Chapter 11

 

SCHOOL FACILITY PLANNING

 

Kenneth E. Lane and James A. Livingston

 

Effective school facility planning produces an environment in which teachers can teach and students can learn effectively and efficiently. As the largest tool of instruction, the school facility may either enhance or detract from the educational program. The school facility strongly impacts the educational program; it is not just housing. A well-designed facility will enhance the program by supporting the instructional design and providing a warm, dynamic setting in which to provide educational experiences. The school facility includes school buildings, school sites, and fixed and moveable equipment which support the learning activities of the school. For a well-designed facility to provide optimal support for the educational program, effective planning must be a joint endeavor by the school officials and the project architect.

 

The operation of the facility requires additional planning. A school facility does not open for the first day of school and function automatically. The manner in which a school facility is operated indicates the extent to which instructional leadership is present within the school.

 

School Facility Planning: The California Perspective

 

The California Department of Education is deeply involved in the planning, design, and funding of public school facilities. Currently, the state is supposed to provide 50 percent of the funding for a public school facility with the local school districts responsible for the remaining 50 percent. However, the ability of the state to provide its share is dependent upon the financial condition of the state. A local school district has the option of seeking a local school bond issue to cover 100 percent of the cost of the new facility. Regardless of the split on funding, the Office of State Architects reviews the plans for the school facility to insure that they meet state guidelines and codes for school construction.

 

The cost of constructing a school facility may be covered by different methods. A general obligation bond issue may be proposed by a local school board. Though this currently requires a two-thirds approval by those voting in the election, there are efforts underway to reduce this to a simple majority. An additional source of funding is through a Mello-Roos tax, where developers or homeowners vote to impose an additional tax on themselves for the purpose of constructing new schools. A third source of funding is the district special tax approved by the voters of a school district to cover the costs of school construction. Bond and facilities issues are complicated enough to require Sections 15000 through 17903 of the California Education Code to explain them in general terms. Additionally, facilities are addressed by Sections 39000 through 40000 for elementary and secondary education.

 

The California Education Codes are not the only codes and regulations which must be followed in planning for a new facility or retrofitting an existing facility. Additional codes and regulations affecting school facilities include the California Code of Regulation (formerly the California Administrative Code), the Access Compliance Standards, the Uniform Building Code, and the California State Fire Marshall Construction Materials Listing.

 

To handle the many facets of school facility planning, many school districts hire a school facility planner. The planner's job responsibilities are to oversee the planning for new schools, define possible new sites for the schools, help prepare the information needed to seek funding, oversee the construction phase, conduct post-occupancy evaluation, and supervise the overall maintenance of the school facilities.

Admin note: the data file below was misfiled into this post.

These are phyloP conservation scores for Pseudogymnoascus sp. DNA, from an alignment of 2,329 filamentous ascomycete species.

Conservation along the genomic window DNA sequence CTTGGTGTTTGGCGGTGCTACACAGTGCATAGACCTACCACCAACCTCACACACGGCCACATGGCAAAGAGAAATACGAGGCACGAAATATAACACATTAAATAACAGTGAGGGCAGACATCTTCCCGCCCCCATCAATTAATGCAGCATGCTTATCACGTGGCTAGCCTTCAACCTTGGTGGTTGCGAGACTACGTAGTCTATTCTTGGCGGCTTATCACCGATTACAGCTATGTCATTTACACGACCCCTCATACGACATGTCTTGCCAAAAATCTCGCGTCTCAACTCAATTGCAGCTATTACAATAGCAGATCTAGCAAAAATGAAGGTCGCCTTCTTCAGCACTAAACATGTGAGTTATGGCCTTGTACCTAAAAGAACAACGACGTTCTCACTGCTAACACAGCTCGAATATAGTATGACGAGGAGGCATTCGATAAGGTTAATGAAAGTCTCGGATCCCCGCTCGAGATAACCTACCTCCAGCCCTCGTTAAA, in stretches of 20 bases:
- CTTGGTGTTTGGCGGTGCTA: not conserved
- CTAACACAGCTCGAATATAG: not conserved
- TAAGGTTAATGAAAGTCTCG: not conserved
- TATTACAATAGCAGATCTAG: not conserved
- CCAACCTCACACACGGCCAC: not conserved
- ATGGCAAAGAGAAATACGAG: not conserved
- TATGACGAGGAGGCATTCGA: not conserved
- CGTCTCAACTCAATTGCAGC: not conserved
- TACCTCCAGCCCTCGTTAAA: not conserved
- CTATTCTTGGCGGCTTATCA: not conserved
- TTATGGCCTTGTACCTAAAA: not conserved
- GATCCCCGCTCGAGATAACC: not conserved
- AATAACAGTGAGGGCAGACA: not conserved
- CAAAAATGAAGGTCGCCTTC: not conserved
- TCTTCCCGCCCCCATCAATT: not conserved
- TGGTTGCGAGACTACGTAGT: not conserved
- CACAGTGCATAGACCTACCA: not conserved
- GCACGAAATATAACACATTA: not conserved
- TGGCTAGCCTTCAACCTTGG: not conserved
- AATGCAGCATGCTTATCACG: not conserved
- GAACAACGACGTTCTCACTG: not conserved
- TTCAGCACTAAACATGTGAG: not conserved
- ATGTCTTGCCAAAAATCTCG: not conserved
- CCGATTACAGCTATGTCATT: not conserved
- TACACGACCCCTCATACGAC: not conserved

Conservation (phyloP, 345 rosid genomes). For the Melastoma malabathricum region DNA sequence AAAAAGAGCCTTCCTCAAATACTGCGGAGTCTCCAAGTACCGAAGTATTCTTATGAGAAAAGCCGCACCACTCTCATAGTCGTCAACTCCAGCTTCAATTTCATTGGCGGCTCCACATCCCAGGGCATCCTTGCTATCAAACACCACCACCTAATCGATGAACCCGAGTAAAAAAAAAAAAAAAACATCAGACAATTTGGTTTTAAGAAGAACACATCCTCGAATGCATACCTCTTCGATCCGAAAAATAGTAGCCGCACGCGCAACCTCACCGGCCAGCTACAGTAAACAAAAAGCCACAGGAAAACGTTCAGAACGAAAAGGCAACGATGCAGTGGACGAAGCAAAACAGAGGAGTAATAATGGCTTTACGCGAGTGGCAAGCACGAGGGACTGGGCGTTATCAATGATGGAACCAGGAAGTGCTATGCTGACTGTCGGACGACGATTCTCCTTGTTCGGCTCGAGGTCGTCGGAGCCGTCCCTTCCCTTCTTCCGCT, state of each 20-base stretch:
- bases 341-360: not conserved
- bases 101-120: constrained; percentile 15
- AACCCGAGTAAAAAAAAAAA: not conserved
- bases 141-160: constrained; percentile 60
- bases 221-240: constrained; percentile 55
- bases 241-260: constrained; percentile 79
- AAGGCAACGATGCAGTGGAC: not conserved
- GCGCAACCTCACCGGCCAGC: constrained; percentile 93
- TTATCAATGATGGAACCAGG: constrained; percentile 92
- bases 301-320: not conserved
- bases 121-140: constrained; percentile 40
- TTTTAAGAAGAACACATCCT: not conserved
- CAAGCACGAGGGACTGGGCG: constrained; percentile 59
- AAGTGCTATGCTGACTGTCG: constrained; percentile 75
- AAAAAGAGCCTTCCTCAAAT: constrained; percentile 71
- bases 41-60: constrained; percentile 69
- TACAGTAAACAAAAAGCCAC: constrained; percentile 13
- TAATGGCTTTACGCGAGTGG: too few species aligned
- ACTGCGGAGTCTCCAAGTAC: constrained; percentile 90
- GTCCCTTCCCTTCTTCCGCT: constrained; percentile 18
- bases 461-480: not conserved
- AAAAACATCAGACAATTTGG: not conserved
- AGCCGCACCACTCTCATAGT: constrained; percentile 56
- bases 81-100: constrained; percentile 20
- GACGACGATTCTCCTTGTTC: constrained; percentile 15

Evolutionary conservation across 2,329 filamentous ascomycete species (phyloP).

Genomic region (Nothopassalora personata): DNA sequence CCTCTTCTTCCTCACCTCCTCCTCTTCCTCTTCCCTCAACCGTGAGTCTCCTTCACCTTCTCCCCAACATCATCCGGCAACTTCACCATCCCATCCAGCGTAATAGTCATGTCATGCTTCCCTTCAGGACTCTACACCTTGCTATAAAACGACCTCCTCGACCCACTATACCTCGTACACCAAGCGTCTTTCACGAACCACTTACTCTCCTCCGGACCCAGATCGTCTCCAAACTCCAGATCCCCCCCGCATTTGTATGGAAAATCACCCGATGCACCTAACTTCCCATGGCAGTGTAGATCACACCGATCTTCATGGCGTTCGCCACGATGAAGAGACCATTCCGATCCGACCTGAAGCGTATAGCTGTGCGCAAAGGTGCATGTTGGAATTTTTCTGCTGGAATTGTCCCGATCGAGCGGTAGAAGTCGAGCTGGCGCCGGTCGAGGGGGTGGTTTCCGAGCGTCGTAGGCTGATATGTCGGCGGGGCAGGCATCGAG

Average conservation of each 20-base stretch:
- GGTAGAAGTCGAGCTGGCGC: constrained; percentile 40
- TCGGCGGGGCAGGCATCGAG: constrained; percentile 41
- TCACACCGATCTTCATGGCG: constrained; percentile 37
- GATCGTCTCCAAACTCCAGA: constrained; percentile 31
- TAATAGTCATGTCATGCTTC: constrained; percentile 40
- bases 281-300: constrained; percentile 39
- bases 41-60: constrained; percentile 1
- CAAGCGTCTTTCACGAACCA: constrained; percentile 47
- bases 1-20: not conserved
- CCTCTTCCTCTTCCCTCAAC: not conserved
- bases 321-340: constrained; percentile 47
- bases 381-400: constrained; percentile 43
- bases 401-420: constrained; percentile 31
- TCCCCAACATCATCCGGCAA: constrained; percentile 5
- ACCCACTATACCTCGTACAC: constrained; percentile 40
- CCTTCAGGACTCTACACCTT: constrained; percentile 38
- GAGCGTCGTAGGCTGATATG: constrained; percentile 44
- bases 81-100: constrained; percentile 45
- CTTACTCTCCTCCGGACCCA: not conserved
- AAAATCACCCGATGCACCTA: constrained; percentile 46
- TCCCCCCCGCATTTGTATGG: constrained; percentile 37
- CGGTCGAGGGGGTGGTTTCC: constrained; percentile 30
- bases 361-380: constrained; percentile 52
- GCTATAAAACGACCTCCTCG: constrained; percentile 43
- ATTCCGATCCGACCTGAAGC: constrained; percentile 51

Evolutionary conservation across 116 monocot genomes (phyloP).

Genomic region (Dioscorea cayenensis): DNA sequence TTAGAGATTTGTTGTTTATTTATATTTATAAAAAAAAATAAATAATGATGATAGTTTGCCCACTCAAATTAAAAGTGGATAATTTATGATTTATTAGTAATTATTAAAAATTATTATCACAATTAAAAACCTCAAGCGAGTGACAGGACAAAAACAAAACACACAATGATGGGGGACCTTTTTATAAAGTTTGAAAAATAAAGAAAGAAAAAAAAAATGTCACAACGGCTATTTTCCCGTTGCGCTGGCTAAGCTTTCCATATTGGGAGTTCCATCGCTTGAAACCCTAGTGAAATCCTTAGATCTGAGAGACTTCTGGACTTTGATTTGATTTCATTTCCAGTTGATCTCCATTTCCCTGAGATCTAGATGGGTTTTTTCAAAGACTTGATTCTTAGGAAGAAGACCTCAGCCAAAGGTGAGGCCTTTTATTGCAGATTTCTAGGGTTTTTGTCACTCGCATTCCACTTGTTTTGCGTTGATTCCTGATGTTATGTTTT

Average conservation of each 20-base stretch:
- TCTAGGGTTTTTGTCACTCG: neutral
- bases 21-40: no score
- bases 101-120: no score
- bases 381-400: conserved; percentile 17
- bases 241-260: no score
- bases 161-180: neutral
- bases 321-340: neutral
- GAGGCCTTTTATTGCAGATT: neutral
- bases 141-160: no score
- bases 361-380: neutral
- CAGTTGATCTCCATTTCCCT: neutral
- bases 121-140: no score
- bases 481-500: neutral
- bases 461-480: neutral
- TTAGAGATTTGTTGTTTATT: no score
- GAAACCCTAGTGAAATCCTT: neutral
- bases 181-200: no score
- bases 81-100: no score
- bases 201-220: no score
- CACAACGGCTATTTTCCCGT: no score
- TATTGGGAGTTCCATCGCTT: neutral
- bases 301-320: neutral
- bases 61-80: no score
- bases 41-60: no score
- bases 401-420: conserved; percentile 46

School facility planning in California is an intensive process involving local school districts and the California Department of Education. While there are still imperfections in the process, California is one of the few states that does make extensive use of the school facility planner in the school facility planning process.

 

School District Facility Planning

 

The extent to which the school district facility improvement plan contributes to or detracts from the educational programs depends upon the long-range planning that the school district has taken. Proper planning ensures that the school building will serve the unique educational programs of each school district in the best way possible. All of the school district board members, administrators, teachers, and non-certificated staff should be actively involved in the ongoing development of a school facility improvement program. Local educators must play a key role in identifying the specific educational programs to be housed in the district and the community. It is important to involve parents, students, and community leaders in the planning process in order to ensure that their needs and their perceptions of what constitutes a school are being addressed.

 

The planning required in determining the facility needs of a district involves several important actions and steps. At a minimum, these steps include conducting a school survey and developing and writing educational specifications.

 

The School Survey

 

The school survey is an important tool in the development of a school facility planning program. The school survey is in effect a needs assessment for the school district. It can be a self-study directed internally by a designated school official or externally by persons with expertise who may be brought into the school district to assist with the study. How the needs assessment is conducted, who conducts the study, and the nature of the community involvement in the study should be controlled by school officials, including members of the school board. The study is ultimately the board of education's responsibility. Some of the data collected from a survey are outlined in Table 11.1.